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A 78-year-old man with fever and diarrhea - 10 Point - [SOLVED]


A 78-year-old man has a 10-day history of low-grade fever and diarrhea with as many as six bowel movements daily. He also has nocturnal diarrhea and develops abdominal pain before defecating. The patient has congestive heart failure. Current medications are enalapril, furosemide, and atenolol.

On physical examination, temperature is 38.2 °C (100.8 °F), pulse rate is 90/min, and blood pressure is 110/70 mm Hg. Diffuse abdominal tenderness is present. Rectal examination is normal; there is no stool in the rectal vault.

Laboratory Studies
Hemoglobin: 17 g/dL (170 g/L)
Leukocyte count: 12,000/µL (12 × 109/L)
Platelet count: 380,000/µL (380 × 109/L)
Stool cultures: No growth of pathogens
Stool assay for Entamoeba histolytica antigen Negative

In addition to volume resuscitation with intravenous fluids, which of the following is the most appropriate next step in managing this patient?
a. Stool examination for fecal leukocytes
b. Stool examination for ova and parasites
c. 48-Hour fecal fat determination
d. Upper endoscopy with duodenal aspirates
e. Flexible sigmoidoscopy with biopsies

Which is most likely Diagnosis:
a. Acute diverticulitis
b. Irritable bowel syndrome
c. Inflammatory bowel disease
d. Malabsorbation
e. Shigellosis or Salmonellosis


Case Submitted by Dr Ibrahim Al-Mahdi ( 1, 2 )

for each alternative that you choose its better to explain, one case will have 2 winners
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25 comments:

  1. This comment has been removed by the author.

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  2. 1. e. Flexible sigmoidoscopy with biopsies
    2. b. Irritable bowel syndrome

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  3. 1. e. Flexible sigmoidoscopy with biopsies
    2. c. Inflammatory bowel disease

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  4. You Sould explain your answer .. It's better to

    be lucky to win ...


    Dr.Ibrahim Al-Mahdi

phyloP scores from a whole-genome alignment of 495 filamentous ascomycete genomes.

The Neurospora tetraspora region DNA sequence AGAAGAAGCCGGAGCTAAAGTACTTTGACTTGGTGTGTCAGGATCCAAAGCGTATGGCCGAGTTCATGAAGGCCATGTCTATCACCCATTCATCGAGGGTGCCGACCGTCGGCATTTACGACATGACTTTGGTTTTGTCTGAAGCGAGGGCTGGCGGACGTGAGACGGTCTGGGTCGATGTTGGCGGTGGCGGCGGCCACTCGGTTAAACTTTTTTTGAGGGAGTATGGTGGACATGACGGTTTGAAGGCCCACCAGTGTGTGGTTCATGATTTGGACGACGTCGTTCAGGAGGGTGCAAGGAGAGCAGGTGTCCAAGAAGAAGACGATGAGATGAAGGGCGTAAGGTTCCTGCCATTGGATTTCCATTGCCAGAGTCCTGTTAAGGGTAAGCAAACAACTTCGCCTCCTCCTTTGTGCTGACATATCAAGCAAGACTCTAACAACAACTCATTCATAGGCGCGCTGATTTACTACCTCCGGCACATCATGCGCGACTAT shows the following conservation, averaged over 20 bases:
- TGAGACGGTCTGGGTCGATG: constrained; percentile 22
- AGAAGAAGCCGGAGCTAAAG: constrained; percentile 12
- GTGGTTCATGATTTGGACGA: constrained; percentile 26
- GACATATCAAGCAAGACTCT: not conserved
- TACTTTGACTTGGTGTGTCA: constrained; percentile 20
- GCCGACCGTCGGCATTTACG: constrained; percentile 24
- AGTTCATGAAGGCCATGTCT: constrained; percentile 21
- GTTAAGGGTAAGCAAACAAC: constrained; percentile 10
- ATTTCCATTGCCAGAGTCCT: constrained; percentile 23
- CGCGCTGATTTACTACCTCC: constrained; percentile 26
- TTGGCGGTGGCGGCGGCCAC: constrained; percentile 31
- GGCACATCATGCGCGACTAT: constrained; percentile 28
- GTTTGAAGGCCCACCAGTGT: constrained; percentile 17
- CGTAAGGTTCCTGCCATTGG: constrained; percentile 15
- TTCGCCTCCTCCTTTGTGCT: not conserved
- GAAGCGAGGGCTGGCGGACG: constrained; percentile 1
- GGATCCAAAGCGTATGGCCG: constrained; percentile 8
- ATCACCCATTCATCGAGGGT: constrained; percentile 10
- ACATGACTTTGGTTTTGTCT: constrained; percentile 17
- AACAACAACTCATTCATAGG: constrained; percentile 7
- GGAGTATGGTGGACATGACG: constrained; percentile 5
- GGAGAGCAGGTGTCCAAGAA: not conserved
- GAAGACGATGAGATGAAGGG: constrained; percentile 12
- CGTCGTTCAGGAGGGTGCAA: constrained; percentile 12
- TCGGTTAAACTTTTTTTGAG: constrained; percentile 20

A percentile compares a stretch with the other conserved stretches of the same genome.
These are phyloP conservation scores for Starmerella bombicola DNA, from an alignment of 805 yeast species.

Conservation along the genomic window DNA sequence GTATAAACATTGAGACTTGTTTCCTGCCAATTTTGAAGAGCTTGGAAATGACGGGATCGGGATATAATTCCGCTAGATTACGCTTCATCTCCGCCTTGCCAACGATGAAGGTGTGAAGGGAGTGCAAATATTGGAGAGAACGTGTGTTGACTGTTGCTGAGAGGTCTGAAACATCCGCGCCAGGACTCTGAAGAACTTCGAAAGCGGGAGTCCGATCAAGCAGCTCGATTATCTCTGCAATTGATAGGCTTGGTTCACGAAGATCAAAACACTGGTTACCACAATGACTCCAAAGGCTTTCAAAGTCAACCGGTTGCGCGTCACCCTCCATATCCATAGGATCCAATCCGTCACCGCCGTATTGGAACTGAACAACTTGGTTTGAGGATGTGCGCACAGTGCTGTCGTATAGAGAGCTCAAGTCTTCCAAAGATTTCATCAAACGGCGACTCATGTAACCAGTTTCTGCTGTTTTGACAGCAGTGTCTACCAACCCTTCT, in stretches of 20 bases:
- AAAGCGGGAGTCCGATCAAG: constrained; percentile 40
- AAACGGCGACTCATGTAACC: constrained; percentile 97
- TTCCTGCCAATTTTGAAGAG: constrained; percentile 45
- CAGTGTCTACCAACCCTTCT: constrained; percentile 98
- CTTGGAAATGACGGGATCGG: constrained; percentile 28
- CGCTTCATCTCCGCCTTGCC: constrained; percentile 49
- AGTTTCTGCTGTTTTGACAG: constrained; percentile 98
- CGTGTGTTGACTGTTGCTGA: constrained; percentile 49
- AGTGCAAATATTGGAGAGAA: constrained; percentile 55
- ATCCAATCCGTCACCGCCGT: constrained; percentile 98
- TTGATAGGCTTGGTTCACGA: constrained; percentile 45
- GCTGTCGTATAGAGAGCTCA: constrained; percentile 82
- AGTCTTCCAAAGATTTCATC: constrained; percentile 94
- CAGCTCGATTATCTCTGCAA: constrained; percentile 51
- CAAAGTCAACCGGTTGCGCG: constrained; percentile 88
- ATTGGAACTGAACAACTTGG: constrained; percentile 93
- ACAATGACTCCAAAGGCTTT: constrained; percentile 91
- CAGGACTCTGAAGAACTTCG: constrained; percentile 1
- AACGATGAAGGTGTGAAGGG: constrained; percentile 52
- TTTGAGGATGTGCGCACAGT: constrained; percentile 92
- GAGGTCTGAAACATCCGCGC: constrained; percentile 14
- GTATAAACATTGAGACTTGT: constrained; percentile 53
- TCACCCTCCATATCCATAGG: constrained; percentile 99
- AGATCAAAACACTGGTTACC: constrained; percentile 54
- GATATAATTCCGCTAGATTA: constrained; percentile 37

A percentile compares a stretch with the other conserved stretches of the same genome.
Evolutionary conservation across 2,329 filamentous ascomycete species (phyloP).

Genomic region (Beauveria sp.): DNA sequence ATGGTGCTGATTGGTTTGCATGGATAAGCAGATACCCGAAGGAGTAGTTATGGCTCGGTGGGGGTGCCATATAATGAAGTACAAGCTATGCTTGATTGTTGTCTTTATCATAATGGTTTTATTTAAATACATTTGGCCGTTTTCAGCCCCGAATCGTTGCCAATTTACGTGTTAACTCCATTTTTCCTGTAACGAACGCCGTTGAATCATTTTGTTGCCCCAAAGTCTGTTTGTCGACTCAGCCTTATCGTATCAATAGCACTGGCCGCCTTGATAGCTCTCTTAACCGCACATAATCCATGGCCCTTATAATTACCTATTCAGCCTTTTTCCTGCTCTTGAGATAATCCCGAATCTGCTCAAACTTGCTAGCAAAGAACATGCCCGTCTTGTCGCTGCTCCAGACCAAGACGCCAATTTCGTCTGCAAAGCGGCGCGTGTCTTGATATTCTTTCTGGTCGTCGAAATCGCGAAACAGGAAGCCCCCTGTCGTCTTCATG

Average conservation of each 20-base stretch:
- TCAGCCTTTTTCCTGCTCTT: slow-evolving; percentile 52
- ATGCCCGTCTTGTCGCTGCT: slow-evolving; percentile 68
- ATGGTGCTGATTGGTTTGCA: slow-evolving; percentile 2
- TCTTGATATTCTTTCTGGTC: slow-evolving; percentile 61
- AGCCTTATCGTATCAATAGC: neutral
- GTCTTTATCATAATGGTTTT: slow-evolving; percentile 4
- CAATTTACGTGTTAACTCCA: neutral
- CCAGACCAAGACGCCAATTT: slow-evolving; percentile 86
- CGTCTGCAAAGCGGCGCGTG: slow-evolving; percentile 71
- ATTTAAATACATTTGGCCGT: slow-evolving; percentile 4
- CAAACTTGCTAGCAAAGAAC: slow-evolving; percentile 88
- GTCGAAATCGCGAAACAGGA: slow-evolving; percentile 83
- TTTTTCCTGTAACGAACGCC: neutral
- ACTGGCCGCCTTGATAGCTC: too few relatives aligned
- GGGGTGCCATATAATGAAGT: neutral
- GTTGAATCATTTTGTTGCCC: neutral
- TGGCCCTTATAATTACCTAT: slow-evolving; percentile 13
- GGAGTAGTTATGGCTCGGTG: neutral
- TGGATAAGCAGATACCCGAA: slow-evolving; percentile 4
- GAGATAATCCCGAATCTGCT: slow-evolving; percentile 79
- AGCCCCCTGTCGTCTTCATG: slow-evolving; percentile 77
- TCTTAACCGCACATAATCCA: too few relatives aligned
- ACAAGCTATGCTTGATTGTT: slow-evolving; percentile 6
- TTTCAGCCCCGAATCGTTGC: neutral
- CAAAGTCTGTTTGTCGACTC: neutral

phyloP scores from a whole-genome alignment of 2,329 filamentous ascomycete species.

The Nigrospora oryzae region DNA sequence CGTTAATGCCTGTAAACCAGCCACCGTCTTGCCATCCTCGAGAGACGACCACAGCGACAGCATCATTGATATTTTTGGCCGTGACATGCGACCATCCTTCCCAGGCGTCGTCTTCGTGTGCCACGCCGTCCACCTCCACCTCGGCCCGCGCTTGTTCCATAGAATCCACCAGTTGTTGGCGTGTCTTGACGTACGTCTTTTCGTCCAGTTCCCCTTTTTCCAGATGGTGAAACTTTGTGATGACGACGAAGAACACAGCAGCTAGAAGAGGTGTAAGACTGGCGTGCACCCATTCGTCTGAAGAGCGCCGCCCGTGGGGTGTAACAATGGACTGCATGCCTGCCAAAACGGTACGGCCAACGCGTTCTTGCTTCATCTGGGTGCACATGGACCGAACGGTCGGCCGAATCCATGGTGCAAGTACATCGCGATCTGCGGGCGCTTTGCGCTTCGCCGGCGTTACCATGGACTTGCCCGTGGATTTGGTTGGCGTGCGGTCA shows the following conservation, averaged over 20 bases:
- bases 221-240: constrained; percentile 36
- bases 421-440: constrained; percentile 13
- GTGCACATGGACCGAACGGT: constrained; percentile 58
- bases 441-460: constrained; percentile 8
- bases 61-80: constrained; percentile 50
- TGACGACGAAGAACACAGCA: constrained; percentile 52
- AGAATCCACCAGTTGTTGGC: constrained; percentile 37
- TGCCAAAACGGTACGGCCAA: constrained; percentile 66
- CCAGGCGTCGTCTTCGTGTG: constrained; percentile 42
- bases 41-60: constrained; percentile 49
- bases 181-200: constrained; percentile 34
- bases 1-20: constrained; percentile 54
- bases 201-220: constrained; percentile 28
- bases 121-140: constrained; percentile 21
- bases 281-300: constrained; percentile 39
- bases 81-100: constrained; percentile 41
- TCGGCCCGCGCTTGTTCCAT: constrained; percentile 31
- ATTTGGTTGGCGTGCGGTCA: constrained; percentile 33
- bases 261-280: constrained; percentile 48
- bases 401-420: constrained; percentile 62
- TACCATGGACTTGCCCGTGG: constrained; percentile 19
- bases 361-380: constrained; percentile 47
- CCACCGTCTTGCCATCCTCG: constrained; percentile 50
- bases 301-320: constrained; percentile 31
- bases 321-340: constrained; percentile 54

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  5. 1.e since no other of the above mentioned investigations which can explain the cause. in a just leukocytes cant prone any thing significant , in b)the man is perfect with hb count so no ova or cyst c)dont think its any malabsorption since history of complaint is 10 days.
    2. think its b

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  6. diarrhea + fever + abdominal pain and

    leukocytosis should be aclue to something ..

    What is it ?

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  7. e. Flexible sigmoidoscopy with biopsies


    c. Inflammatory bowel disease

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  8. as there is afever so it most propaply inflammatory & IBS not assiociated with fever

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  9. b. Stool examination for ova and parasites-


    b. In This Patient , The Major complains are:low-grade fever and diarrhea with as many as six bowel movements daily, nocturnal diarrhea & abdominal pain before defecating.These are the suspected symptoms for Irritable bowel syndrome.

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  10. What relation between ova and Irritable bowel

    syndrome ? Explain more

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  11. flexible sigmoidoscopy &biopsy and ac diveticulitis in view of pain,diarrhea low grade fever

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  12. diveticulitis in

    view of pain,diarrhea

    low grade fever and leukocytosis but our case

    not showing that ! Leukocyte count:

    12,000/µL (12 × 109/L)

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  13. The inflammatory bowel disease can create ulceration and pain, with general tenderness, Crohn`s disease can even cause the perforation of the wall , leading to acute peritonitis..i would think first of diverticulitis because of the age of this patient, but there is not leukocytosis... so i believe first is e. Flexible sigmoidoscopy with biopsies and c. Inflammatory bowel disease

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  16. b. Stool examination for ova and parasites-